The Paradox of Gripping Tightly

Imagine this scenario.  You’re doing something, and you find yourself tensing really hard. A little investigation decides it’s nothing to do with any specific activity; it’s more of a general, underlying behaviour trait.  Sounds familiar?

It happens to Alexander students a lot.  There are some favourite underlying causes.  And one of the big ones is the need for control.

So how do you define control?   Not ‘how does one’ or ‘how does the dictionary’ but ‘how do YOU’?

Well, if you are over-tensing in order to achieve it, your definition probably runs along the lines of ‘a tight grip’, or maybe ‘a good hold on things’.  And being pretty determined, you will be gripping tightly.  Really tightly.  In fact, in order to make sure you’ve got a tight grip, you’ve probably turned on every single muscle in that part of your body to its absolute maximum.

This has consequences.  On the plus side, your grip is indeed tight.  You feel secure and solid.  On the negative side, you’ve just thrown all chance of speed, subtlety, accuracy and adaptability out of the window.  Think of it like this.  You’re typing at a keyboard.  Got that?  Now put on a pair of thick sheepskin mittens.  Not gloves, mittens, like the ones in the picture.  Now type.

33 gripping pic1

Going well?   I didn’t think so.  You can’t separate out the components (in this case, fingers) that need to work separately.   Small movements don’t register, it’s hard to bend the joints, and you can’t really feel what’s happening.   It’s a good model for what happens when you turn on all those unnecessary muscles.  A high price to pay for feeling secure.

So how about this for a different definition of control:
The ability to influence the outcome.

This means just using enough effort to make the movement you need, and no more.   Moving fast enough and small enough to perform the task, and no more.  Being accurate and adaptable, and no more.   Setting events in motion and no more.  Allowing the results to happen, rather than forcing your iron will upon them.  And giving up on the idea of ‘a tight grip’.

You can’t have ‘and no more’ while you’re gripping tightly.  You have to choose between them.   One or the other.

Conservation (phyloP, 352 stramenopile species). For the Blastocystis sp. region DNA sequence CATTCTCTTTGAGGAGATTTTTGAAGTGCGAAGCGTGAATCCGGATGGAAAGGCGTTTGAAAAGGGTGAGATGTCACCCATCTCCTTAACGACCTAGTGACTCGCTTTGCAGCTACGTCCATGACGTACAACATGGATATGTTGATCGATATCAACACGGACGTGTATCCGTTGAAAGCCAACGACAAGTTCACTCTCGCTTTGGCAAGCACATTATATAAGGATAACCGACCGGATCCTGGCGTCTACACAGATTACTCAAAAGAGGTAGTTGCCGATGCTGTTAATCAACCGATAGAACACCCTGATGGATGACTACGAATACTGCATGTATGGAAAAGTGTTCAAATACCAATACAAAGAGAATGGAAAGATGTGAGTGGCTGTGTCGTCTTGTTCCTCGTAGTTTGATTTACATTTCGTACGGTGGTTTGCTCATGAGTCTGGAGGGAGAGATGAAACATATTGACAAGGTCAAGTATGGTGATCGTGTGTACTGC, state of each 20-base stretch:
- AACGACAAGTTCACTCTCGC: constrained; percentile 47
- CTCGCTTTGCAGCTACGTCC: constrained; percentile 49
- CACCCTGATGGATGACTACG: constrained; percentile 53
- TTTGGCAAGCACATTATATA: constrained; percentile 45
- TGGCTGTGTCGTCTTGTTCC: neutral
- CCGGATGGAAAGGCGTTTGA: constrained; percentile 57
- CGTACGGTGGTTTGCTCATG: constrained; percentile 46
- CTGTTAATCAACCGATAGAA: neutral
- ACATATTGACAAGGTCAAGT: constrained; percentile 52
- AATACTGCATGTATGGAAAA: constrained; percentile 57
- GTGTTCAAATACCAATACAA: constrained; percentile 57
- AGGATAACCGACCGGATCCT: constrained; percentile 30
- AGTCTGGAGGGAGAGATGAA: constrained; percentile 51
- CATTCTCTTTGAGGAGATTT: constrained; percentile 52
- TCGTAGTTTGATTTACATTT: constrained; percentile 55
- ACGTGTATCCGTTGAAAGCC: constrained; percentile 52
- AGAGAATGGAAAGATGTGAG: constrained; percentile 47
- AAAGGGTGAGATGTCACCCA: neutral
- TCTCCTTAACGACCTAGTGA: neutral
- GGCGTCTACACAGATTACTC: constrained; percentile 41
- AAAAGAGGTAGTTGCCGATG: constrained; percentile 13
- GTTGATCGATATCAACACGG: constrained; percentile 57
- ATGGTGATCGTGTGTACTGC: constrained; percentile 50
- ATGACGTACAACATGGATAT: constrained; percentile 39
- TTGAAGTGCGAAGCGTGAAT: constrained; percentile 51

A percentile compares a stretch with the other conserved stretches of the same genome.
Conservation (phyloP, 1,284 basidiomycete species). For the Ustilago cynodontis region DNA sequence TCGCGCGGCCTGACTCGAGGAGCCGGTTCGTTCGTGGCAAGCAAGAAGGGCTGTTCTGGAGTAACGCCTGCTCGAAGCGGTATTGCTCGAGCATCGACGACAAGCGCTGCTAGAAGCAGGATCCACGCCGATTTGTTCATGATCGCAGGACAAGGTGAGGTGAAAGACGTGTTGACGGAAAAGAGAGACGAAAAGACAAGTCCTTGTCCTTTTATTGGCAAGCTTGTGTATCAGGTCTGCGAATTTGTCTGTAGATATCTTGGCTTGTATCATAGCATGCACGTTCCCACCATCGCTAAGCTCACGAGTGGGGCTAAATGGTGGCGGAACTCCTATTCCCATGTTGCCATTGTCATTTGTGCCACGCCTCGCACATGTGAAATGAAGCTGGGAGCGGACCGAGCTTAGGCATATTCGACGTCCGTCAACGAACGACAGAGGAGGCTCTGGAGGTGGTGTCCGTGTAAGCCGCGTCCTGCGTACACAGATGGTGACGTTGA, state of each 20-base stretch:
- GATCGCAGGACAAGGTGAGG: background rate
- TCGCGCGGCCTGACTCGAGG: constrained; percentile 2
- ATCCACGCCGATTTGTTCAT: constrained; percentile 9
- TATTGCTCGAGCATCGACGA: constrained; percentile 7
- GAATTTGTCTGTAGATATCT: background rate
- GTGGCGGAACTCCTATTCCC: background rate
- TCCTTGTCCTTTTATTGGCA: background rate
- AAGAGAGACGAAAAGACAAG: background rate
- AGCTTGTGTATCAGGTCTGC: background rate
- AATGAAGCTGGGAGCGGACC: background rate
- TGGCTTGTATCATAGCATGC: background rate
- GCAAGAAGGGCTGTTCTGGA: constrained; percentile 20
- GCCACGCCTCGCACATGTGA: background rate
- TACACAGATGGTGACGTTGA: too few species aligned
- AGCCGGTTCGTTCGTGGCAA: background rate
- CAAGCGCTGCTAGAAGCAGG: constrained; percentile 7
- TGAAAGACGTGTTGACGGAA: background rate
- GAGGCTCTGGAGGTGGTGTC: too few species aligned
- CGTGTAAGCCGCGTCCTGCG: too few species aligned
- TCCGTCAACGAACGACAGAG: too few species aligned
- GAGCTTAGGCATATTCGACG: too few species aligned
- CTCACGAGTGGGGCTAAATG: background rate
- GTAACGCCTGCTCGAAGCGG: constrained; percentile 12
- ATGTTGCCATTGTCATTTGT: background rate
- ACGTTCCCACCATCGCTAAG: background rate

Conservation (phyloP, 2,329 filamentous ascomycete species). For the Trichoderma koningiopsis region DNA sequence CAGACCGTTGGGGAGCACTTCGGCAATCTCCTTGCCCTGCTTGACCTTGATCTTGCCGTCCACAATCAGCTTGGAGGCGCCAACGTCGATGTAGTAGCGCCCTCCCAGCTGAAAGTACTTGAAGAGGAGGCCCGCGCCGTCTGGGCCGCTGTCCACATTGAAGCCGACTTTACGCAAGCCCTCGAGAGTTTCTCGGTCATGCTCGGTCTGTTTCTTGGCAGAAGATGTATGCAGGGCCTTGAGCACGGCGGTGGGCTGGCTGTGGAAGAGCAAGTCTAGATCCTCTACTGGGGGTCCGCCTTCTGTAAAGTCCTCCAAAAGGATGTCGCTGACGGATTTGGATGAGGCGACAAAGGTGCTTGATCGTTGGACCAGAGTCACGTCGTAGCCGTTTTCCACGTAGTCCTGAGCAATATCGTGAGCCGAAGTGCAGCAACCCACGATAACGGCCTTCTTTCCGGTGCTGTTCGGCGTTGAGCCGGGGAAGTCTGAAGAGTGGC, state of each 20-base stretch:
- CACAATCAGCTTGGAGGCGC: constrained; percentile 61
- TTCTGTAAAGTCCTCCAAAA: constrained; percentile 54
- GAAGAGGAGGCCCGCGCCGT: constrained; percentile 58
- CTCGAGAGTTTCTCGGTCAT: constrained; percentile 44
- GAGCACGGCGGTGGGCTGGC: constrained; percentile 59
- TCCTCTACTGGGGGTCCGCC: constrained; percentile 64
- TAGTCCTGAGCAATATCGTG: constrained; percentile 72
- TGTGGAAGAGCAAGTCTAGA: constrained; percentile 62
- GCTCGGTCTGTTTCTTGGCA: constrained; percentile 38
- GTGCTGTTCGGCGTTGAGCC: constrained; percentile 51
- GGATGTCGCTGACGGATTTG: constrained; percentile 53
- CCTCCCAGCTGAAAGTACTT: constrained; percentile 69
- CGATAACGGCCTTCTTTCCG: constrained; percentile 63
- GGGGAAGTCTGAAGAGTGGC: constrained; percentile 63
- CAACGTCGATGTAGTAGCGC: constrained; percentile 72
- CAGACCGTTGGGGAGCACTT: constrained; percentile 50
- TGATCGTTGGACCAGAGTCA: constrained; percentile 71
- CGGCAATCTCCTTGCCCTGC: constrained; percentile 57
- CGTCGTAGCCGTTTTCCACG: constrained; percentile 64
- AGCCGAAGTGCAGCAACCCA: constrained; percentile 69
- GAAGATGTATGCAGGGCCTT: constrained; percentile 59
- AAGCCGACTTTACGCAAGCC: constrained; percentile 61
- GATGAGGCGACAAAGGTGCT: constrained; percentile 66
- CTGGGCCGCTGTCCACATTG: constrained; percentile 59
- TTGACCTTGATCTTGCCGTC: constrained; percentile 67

CNHC and ITM registered Alexander Technique teacher.

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Posted in asking questions, effort, feeling
5 comments on “The Paradox of Gripping Tightly
  1. Love the mittens analogy 🙂 Thanks Karen.

  2. Minna says:

    Hi Karen, thank you for this wonderful post! Mittens analogy worked for me just magnificently 🙂 You write great examples about everyday life. I am a beginner (I’m taking lessons in Alexander Technique) and I love reading your blog. For example your previous writings about ‘force’ and also that funny dot coming closer to letter ‘A’ were very helpful to me. And this post about control is absolutely the best. Thanks again and Season Greetings from snowy Finland! – Minna

    • Hi Minna, thank you for your comments, and welcome. As far as I’m aware, you’re my first commentor from Finland (it’s not always possible to tell where people are writing from). I’m so glad the blogs are helping. The more we can find different ways of explaining these ideas, the more we can open them up to greater numbers of people. I hope you are enjoying your lessons. A very Merry Christmas. Karen

  3. Sonia says:

    Hi Karen – thinking about this led to pondering a related problem (you know I always want to rush on to the next thing!). When I feel myself slipping on mud, ice or whatever I ‘freeze’ in an attempt to regain stability. Now part of my brain (rational bit??) knows that this is a bad strategy most likely to lead to me ending up on my bottom. It would be better to go with the flow and regain ‘control’ through movement. But in the moment of slipping another part of my brain takes over …

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